I had an abortion early in my marriage. Being able to choose parenthood made me a better mom 10 years later.

Close-up of woman's hand holding child's hand
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  • Amy was married when she got pregnant in her mid-20s.

  • She chose abortion after talking with her husband.

  • She got pregnant unexpectedly 10 years later, and this time chose to parent.

This as-told-to essay is based on a conversation with a woman who asked to use the pseudonym Amy to protect her child's privacy. It has been edited for length and clarity.

More than 20 years ago, I met my husband abroad and fell madly in love. We got married after about a year of dating. Not long after that, I got pregnant unexpectedly. I was only 26 at the time.

For a variety of reasons, I knew I wasn't ready to become a parent at that point. I was an addict in recovery. My husband was still drinking too much and would later admit that he had a substance-use disorder, too. I also wanted to continue to work on my mental health and heal from the childhood trauma of parents who fought viciously in front of me.

I knew I wasn't ready to be a parent

I had two immediate instincts: the first was that I wasn't ready to have a baby. The second was that following through on ending my pregnancy was going to be harder the longer I waited. Because of that, I acted swiftly and had an abortion as soon as I could. And while I wish I had taken a bit more time to process the decision, I never regretted it.

Though I didn't regret the abortion, I still grieved. This wasn't a heartless decision. About two days after the abortion, my husband and I held a candle-lighting ceremony. We tried to acknowledge, in our own way, that we were letting this spirit go. Although I believed there was the potential for life, I didn't think that force was an evolved being that I needed to continue within my body.

10 years later, I got pregnant again — and this time, decided to become a parent

My husband and I continued to grow as individuals and within our marriage. He got sober. I found spirituality through witchcraft and built a career that I loved. I eliminated some toxic people from my life and focused on meaningful, healthy relationships. I also quit smoking and drinking and became physically healthier, too.

Then, almost exactly 10 years after the abortion, I found myself unexpectedly pregnant again. We had just moved into a larger two-bedroom apartment, but this was still totally unplanned and we really weren't sure what we would do. We spent a week in bed together, debating whether or not to have a child. We took the time that I wish we had taken in our 20s.

My immediate thought was that I would have another abortion. I had spent my adult life avoiding pregnancy and continuing to be child-free seemed like the best choice at first. But as we made pros and cons lists, we felt that our reasons for staying child-free were selfish or silly.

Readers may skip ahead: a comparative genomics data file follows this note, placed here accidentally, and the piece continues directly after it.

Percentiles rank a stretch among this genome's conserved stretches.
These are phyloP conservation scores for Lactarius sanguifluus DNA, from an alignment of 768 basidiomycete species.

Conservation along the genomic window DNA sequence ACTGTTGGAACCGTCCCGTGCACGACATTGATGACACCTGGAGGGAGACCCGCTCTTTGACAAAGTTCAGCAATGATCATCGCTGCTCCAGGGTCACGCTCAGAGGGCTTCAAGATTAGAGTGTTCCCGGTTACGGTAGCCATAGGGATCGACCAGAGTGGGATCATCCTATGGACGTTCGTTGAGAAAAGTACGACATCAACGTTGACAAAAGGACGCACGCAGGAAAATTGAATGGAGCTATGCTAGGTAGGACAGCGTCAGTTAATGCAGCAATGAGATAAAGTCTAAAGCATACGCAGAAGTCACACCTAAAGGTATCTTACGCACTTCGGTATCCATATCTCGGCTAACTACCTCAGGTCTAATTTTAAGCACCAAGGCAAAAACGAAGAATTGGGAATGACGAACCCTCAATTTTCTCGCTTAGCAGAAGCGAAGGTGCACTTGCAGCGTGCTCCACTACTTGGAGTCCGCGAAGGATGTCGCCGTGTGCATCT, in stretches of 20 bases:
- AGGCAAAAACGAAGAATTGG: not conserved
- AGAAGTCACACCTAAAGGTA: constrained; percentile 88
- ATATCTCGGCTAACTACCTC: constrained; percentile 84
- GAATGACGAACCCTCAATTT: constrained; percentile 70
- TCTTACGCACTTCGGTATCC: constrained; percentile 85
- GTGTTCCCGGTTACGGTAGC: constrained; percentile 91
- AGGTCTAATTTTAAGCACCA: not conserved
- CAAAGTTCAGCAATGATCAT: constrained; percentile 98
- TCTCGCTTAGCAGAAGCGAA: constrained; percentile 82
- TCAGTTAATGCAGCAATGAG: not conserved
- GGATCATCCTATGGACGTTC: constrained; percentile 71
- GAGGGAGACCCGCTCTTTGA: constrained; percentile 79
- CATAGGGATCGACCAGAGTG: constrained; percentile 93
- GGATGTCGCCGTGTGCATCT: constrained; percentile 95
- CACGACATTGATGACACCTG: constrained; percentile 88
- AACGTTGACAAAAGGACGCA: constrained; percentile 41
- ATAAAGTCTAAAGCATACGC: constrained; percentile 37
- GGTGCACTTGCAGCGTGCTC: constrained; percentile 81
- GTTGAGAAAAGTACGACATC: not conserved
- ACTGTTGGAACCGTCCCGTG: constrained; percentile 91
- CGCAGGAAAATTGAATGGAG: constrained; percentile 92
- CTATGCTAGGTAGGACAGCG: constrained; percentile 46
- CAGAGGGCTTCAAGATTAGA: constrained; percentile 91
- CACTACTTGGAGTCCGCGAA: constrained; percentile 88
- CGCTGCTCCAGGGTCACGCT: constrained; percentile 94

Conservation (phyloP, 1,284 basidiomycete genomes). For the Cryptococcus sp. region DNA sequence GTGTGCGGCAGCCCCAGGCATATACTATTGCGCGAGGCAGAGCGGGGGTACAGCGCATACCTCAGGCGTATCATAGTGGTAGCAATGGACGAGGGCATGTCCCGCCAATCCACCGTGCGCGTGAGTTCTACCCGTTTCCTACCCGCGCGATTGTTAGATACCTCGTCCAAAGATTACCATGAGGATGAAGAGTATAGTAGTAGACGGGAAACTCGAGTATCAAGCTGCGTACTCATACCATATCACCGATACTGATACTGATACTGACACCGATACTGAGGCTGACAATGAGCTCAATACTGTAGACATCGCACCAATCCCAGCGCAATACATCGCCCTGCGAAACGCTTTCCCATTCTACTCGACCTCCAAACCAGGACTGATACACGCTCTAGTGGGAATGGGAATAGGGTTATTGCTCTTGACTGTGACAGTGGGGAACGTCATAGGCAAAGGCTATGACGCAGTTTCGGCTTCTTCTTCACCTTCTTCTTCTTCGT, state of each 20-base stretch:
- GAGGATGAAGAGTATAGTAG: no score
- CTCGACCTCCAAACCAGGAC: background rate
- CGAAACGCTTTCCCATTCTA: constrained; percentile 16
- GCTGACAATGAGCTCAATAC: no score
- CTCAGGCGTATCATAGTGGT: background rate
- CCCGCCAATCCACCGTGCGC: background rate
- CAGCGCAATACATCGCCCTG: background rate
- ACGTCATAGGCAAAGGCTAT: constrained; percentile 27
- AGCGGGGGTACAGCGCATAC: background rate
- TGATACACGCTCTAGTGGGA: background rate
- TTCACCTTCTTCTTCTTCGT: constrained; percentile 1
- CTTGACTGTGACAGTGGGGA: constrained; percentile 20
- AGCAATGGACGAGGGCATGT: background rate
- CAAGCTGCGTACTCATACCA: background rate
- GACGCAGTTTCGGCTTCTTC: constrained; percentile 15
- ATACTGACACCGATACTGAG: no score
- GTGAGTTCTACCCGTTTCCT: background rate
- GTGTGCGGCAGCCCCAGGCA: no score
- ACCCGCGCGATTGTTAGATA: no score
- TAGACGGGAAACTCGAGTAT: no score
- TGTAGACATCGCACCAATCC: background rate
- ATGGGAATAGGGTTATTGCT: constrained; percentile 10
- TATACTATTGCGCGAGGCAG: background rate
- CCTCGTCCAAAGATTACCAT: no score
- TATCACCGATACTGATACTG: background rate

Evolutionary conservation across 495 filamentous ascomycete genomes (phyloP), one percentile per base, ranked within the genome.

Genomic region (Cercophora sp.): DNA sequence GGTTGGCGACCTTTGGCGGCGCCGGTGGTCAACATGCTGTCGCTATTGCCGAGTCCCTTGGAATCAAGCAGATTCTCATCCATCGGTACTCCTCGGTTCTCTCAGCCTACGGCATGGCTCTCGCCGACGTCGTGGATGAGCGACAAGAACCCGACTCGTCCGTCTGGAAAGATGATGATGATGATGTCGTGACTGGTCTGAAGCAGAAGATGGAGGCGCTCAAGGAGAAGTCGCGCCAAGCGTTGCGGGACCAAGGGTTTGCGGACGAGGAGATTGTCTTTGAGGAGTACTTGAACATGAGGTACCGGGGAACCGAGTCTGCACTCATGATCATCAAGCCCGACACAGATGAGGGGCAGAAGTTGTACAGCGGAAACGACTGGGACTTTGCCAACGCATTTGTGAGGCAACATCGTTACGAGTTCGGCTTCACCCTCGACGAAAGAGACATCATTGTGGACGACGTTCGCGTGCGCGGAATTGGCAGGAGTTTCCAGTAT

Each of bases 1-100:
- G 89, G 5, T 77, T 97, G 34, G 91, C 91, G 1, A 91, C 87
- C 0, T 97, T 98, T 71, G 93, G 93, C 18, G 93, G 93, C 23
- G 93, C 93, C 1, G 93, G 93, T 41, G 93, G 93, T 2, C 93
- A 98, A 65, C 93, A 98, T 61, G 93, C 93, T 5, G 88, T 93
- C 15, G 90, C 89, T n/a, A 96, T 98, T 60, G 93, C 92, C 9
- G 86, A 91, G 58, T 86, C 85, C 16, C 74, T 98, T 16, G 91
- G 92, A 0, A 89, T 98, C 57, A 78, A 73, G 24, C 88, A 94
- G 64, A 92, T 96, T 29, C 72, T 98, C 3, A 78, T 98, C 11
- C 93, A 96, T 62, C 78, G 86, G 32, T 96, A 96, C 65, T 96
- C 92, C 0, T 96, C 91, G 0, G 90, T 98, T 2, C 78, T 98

I also knew that if we had an abortion, we were committing to being child-free for life. Personally, I wouldn't have this procedure and then decide to plan a pregnancy in a year. So this time, we chose to parent.

I can't imagine life without my son, but I would choose abortion again if I had to

As soon as my son was born, I was dumbfounded by how awesome it was to be his parent. I was completely in love with him and with being a mom. More than 10 years later, I can't imagine my life without parenting.

Yet I don't regret that abortion. I am the mother I am today because I was able to take another decade to heal and grow. That time, and that healing and growth, is part of what lets me focus on my son in a healthy way. In my 20s, I was afraid to repeat the mistakes of my parents; in my 30s, I was able to approach being a parent with a clean slate. Now that I'm in my 40s, I see that hard work paying off even more as my son grows into a well-adjusted young man on the cusp of adolescence.

I would never want my son to know that I almost aborted him. But I hope to one day tell him about the previous abortion and how it was absolutely the right choice for me, for his father, and ultimately, for him. My son has the privilege of two emotionally healthy parents because we chose abortion the first time.

Today, I'm 48, and the risk of pregnancy is almost entirely behind me. However, if I were to conceive, I would have another abortion. Based on the situation we're in, that would be what's best not only for me, but for my son.

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